The budget-minded retro freaks over at VH1 have long since exhausted the meager comic possibilities posed by tongue-in-cheek references to Garfield's hostility towards Monday, the urban legend involving Mikey dying after simultaneously consuming Pop Rocks and soda, and Pat Morita's unconventional training techniques in The Karate Kid. But someone forgot to tell the makers of the dire new Jamie Kennedy vehicle Kickin' It Old Skool, which recycles each of the above pop culture references and many, many more. Kennedy's latest arrives tragically late to the '80s nostalgia party, long after even the most backwards-looking pop-culture history buffs have picked up their complimentary bedazzled gift bags, gone home, and grown the hell up.


In an unpromising variation on the deluded B-boy character he's played on The Jamie Kennedy Experiment, Malibu's Most Wanted, and Blowin' Up, Kennedy here plays a breakdancer who lapsed into a 20-year coma after attempting a dangerous move on stage. After waking from his coma, this parachute pants-wearing Rip Van Winkle-meets-Rob Van Winkle poser rounds up his old breakdancing group to compete in a So You Think You Can Dance-style television dancing competition. In a romantic subplot that would feel arbitrary and unconvincing even if it didn't have prominent undertones of quasi-pedophilia, Kennedy tries to woo his middle-school crush (Maria Menounos) away from her creepy television-host boyfriend despite boasting the mind of a prepubescent boy.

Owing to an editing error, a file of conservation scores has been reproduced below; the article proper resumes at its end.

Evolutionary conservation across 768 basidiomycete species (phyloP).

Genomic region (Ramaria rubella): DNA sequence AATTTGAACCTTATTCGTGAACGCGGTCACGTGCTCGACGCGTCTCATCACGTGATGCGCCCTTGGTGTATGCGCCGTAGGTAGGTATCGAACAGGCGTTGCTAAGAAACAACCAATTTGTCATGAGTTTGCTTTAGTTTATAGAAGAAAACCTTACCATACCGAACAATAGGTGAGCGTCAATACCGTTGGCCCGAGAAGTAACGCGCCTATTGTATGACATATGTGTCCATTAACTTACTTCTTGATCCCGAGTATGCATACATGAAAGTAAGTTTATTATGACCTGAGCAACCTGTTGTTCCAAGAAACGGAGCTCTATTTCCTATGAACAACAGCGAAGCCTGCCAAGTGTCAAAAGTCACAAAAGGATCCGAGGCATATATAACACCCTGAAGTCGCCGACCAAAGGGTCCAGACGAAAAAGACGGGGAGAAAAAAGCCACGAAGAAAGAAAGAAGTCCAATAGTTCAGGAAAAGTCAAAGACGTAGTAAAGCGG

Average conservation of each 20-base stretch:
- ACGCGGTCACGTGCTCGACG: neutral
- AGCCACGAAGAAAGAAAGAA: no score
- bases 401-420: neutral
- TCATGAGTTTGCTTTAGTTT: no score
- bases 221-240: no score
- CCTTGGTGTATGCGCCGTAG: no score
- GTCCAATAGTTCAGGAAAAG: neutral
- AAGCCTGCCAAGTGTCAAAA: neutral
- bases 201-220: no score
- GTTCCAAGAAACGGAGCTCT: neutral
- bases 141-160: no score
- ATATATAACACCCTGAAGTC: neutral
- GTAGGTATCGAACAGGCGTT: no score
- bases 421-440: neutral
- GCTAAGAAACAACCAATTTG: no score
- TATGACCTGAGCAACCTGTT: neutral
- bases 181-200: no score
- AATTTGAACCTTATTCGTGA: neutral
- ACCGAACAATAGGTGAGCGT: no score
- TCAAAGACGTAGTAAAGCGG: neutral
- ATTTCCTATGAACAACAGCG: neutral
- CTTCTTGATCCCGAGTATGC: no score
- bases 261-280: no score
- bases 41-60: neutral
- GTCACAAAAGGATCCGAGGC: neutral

For a film that has nothing to offer but lazy '80s nostalgia, Kickin' It Old Skool doesn't even bother to get the details right. The film's first scene takes place in 1986, but prominently features a dance number borrowed from 1984's Flashdance and a Thriller-era Michael Jackson jacket. Pop culture moved slower in the '80s, but it didn't move that slowly and it seems awfully peculiar that someone bothered scouring vintage clothing stores to provide Kennedy with an elaborate wardrobe of adult clothing 20 years out of date. The climactic breakdancing scenes are fun and high-spirited, but with an unconscionable running time of 107 minutes, they take forever to arrive. Were the filmmakers really so wedded to every scene they couldn't find 15 minutes to cut? Besides, shouldn't we as a culture being moving on to depleting the comic potential of '90s nostalgia by now?